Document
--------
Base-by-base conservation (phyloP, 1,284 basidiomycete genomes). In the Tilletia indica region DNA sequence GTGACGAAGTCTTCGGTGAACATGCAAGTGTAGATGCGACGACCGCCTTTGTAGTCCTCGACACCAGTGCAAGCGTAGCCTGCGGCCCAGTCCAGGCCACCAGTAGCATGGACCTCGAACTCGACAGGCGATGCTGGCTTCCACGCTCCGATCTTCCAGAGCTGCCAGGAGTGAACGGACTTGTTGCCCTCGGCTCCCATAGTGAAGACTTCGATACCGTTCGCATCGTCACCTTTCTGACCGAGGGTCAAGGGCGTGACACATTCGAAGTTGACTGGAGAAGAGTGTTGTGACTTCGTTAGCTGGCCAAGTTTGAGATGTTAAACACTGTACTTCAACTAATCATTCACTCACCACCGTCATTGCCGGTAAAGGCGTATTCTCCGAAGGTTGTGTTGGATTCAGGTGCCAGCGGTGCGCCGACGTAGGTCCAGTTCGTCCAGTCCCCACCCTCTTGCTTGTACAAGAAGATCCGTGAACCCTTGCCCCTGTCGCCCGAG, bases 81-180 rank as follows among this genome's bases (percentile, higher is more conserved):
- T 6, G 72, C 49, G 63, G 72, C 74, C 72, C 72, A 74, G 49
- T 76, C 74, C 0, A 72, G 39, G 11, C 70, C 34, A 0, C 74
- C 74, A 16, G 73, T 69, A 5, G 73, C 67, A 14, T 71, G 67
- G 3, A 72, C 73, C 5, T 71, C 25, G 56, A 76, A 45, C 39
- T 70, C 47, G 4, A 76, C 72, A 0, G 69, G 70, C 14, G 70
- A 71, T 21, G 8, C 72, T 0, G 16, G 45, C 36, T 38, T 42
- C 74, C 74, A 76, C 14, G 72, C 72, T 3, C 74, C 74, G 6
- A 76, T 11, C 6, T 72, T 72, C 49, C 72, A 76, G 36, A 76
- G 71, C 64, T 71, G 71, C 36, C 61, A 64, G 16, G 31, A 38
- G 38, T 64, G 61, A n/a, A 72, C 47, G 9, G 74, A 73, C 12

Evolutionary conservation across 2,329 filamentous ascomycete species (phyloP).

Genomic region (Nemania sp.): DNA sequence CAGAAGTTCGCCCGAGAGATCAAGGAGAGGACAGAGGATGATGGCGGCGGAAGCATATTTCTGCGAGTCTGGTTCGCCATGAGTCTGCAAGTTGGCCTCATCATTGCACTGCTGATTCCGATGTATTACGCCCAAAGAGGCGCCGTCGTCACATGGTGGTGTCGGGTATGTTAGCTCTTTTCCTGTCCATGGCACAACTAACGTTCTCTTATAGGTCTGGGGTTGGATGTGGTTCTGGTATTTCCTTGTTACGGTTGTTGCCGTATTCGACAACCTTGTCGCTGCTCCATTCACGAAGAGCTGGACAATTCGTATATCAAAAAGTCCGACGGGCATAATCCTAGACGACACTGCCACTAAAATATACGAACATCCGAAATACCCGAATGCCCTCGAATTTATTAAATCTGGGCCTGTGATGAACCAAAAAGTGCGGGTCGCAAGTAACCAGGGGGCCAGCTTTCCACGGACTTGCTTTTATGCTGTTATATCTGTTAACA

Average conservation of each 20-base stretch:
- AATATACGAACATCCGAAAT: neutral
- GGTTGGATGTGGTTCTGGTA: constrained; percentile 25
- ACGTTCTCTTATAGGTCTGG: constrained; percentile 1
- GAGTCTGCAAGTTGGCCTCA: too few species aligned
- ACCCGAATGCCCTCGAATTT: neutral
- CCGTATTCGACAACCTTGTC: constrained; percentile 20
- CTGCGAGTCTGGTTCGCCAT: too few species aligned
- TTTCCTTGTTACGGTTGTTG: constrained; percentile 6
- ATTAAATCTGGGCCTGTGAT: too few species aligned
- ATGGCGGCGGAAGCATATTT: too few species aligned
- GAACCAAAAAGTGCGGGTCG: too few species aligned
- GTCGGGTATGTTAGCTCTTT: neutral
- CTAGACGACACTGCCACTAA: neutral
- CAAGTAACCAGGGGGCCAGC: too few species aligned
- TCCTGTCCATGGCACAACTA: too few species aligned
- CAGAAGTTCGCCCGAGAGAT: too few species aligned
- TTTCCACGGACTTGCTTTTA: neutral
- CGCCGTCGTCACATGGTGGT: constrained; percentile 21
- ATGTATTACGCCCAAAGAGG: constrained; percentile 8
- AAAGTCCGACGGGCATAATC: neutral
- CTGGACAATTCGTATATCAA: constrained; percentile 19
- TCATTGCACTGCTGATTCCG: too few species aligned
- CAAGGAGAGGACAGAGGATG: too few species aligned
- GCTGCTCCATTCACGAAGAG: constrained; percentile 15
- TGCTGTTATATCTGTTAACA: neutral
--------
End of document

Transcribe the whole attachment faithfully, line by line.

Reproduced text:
Base-by-base conservation (phyloP, 1,284 basidiomycete genomes). In the Tilletia indica region DNA sequence GTGACGAAGTCTTCGGTGAACATGCAAGTGTAGATGCGACGACCGCCTTTGTAGTCCTCGACACCAGTGCAAGCGTAGCCTGCGGCCCAGTCCAGGCCACCAGTAGCATGGACCTCGAACTCGACAGGCGATGCTGGCTTCCACGCTCCGATCTTCCAGAGCTGCCAGGAGTGAACGGACTTGTTGCCCTCGGCTCCCATAGTGAAGACTTCGATACCGTTCGCATCGTCACCTTTCTGACCGAGGGTCAAGGGCGTGACACATTCGAAGTTGACTGGAGAAGAGTGTTGTGACTTCGTTAGCTGGCCAAGTTTGAGATGTTAAACACTGTACTTCAACTAATCATTCACTCACCACCGTCATTGCCGGTAAAGGCGTATTCTCCGAAGGTTGTGTTGGATTCAGGTGCCAGCGGTGCGCCGACGTAGGTCCAGTTCGTCCAGTCCCCACCCTCTTGCTTGTACAAGAAGATCCGTGAACCCTTGCCCCTGTCGCCCGAG, bases 81-180 rank as follows among this genome's bases (percentile, higher is more conserved):
- T 6, G 72, C 49, G 63, G 72, C 74, C 72, C 72, A 74, G 49
- T 76, C 74, C 0, A 72, G 39, G 11, C 70, C 34, A 0, C 74
- C 74, A 16, G 73, T 69, A 5, G 73, C 67, A 14, T 71, G 67
- G 3, A 72, C 73, C 5, T 71, C 25, G 56, A 76, A 45, C 39
- T 70, C 47, G 4, A 76, C 72, A 0, G 69, G 70, C 14, G 70
- A 71, T 21, G 8, C 72, T 0, G 16, G 45, C 36, T 38, T 42
- C 74, C 74, A 76, C 14, G 72, C 72, T 3, C 74, C 74, G 6
- A 76, T 11, C 6, T 72, T 72, C 49, C 72, A 76, G 36, A 76
- G 71, C 64, T 71, G 71, C 36, C 61, A 64, G 16, G 31, A 38
- G 38, T 64, G 61, A n/a, A 72, C 47, G 9, G 74, A 73, C 12

Evolutionary conservation across 2,329 filamentous ascomycete species (phyloP).

Genomic region (Nemania sp.): DNA sequence CAGAAGTTCGCCCGAGAGATCAAGGAGAGGACAGAGGATGATGGCGGCGGAAGCATATTTCTGCGAGTCTGGTTCGCCATGAGTCTGCAAGTTGGCCTCATCATTGCACTGCTGATTCCGATGTATTACGCCCAAAGAGGCGCCGTCGTCACATGGTGGTGTCGGGTATGTTAGCTCTTTTCCTGTCCATGGCACAACTAACGTTCTCTTATAGGTCTGGGGTTGGATGTGGTTCTGGTATTTCCTTGTTACGGTTGTTGCCGTATTCGACAACCTTGTCGCTGCTCCATTCACGAAGAGCTGGACAATTCGTATATCAAAAAGTCCGACGGGCATAATCCTAGACGACACTGCCACTAAAATATACGAACATCCGAAATACCCGAATGCCCTCGAATTTATTAAATCTGGGCCTGTGATGAACCAAAAAGTGCGGGTCGCAAGTAACCAGGGGGCCAGCTTTCCACGGACTTGCTTTTATGCTGTTATATCTGTTAACA

Average conservation of each 20-base stretch:
- AATATACGAACATCCGAAAT: neutral
- GGTTGGATGTGGTTCTGGTA: constrained; percentile 25
- ACGTTCTCTTATAGGTCTGG: constrained; percentile 1
- GAGTCTGCAAGTTGGCCTCA: too few species aligned
- ACCCGAATGCCCTCGAATTT: neutral
- CCGTATTCGACAACCTTGTC: constrained; percentile 20
- CTGCGAGTCTGGTTCGCCAT: too few species aligned
- TTTCCTTGTTACGGTTGTTG: constrained; percentile 6
- ATTAAATCTGGGCCTGTGAT: too few species aligned
- ATGGCGGCGGAAGCATATTT: too few species aligned
- GAACCAAAAAGTGCGGGTCG: too few species aligned
- GTCGGGTATGTTAGCTCTTT: neutral
- CTAGACGACACTGCCACTAA: neutral
- CAAGTAACCAGGGGGCCAGC: too few species aligned
- TCCTGTCCATGGCACAACTA: too few species aligned
- CAGAAGTTCGCCCGAGAGAT: too few species aligned
- TTTCCACGGACTTGCTTTTA: neutral
- CGCCGTCGTCACATGGTGGT: constrained; percentile 21
- ATGTATTACGCCCAAAGAGG: constrained; percentile 8
- AAAGTCCGACGGGCATAATC: neutral
- CTGGACAATTCGTATATCAA: constrained; percentile 19
- TCATTGCACTGCTGATTCCG: too few species aligned
- CAAGGAGAGGACAGAGGATG: too few species aligned
- GCTGCTCCATTCACGAAGAG: constrained; percentile 15
- TGCTGTTATATCTGTTAACA: neutral